How the UK is paving the way for personalised medicine

The personalised medicine revolution is well under way, and the UK has found itself at the forefront. Projects like the 100,000 genomes project are pushing boundaries in personalised medicine by sequencing entire genetic sequences on an enormous scale, and with unprecedented momentum. While their ultimate goal is to sequence 100,000 genomes from around 70,000 individuals with rare diseases, they have already sequenced 9892. This has already translated to patient benefit, powerfully shown by the case of Jessica Wright.

While this project is an obvious example of the pioneering nature of personalised medicine in the UK, the story runs much deeper than that. The UK is also leading biomarker discovery research, which allows the identification of which parts of the genome can be used to predict which therapies an individual is likely to respond to. When implemented in clinic, this allows a patients treatment regime to be better tailored to their needs and improves their overall outlook.

The key to performing world-class research into biomarker discovery is ultimately down to patient samples. Herein lies the secret of success for the UK’s personalised medicine research: the NHS. The NHS is a unique resource, in that it has universal coverage across the UK. No matter what class or creed you are, you have access to the NHS, and will receive the same world-class treatment for free. As well as being voted the best healthcare system in the world in 2014, this set up also provides an unparalleled environment for medical research. Patients from across the country, and from all walks of life, can be recruited into research studies focusing on understanding diseases, or finding better ways to treat them. Partnerships between the NHS and researchers (both commercial and academic) have allowed extraordinary innovation and are no doubt at the core of our success in personalised medicine research.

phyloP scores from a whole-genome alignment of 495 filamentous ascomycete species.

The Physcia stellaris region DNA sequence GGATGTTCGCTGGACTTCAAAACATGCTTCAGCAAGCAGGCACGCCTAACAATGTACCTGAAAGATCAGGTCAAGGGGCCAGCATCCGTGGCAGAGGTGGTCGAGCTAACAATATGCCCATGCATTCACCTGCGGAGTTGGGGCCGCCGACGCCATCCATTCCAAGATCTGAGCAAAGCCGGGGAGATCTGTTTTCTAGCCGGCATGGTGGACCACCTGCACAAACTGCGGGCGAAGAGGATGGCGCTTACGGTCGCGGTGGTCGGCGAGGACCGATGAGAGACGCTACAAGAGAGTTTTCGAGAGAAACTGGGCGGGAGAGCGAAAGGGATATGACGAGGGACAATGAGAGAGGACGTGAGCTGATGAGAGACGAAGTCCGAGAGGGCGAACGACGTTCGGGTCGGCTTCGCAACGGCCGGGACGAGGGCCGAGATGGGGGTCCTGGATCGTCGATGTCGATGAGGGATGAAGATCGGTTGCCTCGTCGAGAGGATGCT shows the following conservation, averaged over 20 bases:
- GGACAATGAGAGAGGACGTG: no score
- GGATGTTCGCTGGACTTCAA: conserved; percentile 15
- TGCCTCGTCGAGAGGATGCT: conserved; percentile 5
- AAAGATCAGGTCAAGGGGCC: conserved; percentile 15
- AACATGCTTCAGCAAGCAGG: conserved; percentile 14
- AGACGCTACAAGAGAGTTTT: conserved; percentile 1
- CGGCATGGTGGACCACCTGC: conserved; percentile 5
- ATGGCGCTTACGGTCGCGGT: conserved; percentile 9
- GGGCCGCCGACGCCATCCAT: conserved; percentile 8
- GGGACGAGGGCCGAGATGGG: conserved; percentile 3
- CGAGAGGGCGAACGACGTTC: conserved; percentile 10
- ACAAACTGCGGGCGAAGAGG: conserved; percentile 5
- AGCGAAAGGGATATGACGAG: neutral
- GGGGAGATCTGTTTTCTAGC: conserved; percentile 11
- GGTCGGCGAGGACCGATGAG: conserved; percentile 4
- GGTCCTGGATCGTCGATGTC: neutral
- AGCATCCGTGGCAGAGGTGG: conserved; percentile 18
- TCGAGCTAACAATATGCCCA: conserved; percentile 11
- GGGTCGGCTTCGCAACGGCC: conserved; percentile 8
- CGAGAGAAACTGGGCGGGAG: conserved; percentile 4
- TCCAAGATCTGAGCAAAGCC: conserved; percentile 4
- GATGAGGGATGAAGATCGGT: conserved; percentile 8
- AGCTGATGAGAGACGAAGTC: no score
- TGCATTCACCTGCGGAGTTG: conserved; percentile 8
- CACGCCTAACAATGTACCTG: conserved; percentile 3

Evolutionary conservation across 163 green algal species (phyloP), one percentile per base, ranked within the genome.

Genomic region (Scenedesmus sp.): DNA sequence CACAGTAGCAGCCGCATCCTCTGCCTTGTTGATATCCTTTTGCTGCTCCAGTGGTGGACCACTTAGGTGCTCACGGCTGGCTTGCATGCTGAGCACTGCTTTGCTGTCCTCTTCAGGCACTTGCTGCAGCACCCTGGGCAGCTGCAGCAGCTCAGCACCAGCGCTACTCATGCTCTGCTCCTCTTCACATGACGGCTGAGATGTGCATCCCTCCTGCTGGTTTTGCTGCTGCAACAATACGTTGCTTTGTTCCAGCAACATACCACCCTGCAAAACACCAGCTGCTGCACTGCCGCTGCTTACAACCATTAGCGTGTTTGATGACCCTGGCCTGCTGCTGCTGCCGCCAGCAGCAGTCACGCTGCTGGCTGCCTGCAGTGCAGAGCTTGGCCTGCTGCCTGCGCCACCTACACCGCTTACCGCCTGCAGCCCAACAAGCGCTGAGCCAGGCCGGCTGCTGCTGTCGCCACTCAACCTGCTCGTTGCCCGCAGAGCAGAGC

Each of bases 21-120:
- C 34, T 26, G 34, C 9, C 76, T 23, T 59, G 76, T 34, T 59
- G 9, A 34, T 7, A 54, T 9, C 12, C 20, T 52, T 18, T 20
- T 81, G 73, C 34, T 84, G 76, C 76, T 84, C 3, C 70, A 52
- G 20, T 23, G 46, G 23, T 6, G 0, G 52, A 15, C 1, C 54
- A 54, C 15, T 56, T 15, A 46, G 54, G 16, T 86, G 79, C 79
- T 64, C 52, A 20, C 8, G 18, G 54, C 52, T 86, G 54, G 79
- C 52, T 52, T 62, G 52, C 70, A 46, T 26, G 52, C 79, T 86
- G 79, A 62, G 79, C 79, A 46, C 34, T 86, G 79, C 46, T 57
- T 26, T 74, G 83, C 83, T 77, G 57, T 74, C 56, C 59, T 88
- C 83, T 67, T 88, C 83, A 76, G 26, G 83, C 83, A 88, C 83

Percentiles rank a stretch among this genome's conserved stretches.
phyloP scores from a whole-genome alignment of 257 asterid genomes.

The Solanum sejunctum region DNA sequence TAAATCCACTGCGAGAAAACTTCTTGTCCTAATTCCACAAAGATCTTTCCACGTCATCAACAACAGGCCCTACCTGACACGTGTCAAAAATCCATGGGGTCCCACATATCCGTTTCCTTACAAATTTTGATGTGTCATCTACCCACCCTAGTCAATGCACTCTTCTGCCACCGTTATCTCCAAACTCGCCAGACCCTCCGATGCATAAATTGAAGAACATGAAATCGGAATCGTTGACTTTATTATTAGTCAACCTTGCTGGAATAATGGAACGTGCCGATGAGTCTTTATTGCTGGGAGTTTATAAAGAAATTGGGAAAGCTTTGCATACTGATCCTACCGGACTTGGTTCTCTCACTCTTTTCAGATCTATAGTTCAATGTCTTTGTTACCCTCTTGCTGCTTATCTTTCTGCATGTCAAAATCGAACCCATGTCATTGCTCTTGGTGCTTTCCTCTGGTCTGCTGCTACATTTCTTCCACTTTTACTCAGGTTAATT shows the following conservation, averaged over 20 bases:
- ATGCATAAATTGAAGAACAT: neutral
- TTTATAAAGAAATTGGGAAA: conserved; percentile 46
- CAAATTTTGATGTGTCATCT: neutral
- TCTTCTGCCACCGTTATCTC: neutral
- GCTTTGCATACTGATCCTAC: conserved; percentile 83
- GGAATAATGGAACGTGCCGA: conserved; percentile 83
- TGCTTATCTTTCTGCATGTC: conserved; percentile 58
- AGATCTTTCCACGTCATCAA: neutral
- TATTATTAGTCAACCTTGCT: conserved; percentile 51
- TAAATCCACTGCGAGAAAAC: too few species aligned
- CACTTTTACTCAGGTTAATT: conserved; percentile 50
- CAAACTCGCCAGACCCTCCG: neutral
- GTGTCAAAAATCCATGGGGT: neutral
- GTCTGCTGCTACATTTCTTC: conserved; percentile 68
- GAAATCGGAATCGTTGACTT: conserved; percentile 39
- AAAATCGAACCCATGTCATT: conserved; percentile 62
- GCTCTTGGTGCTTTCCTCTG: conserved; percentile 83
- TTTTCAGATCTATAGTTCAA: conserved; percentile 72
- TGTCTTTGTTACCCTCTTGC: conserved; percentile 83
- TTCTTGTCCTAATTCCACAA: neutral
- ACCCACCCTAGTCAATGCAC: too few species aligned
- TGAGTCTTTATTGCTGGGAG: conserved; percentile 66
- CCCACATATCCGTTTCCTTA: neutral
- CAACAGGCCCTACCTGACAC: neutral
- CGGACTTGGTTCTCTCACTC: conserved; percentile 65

Ultimately the NHS is a crucial and unrivalled resource for personalised medicine research which should be nurtured and protected- for our benefit, but more importantly, for generations to come.

 

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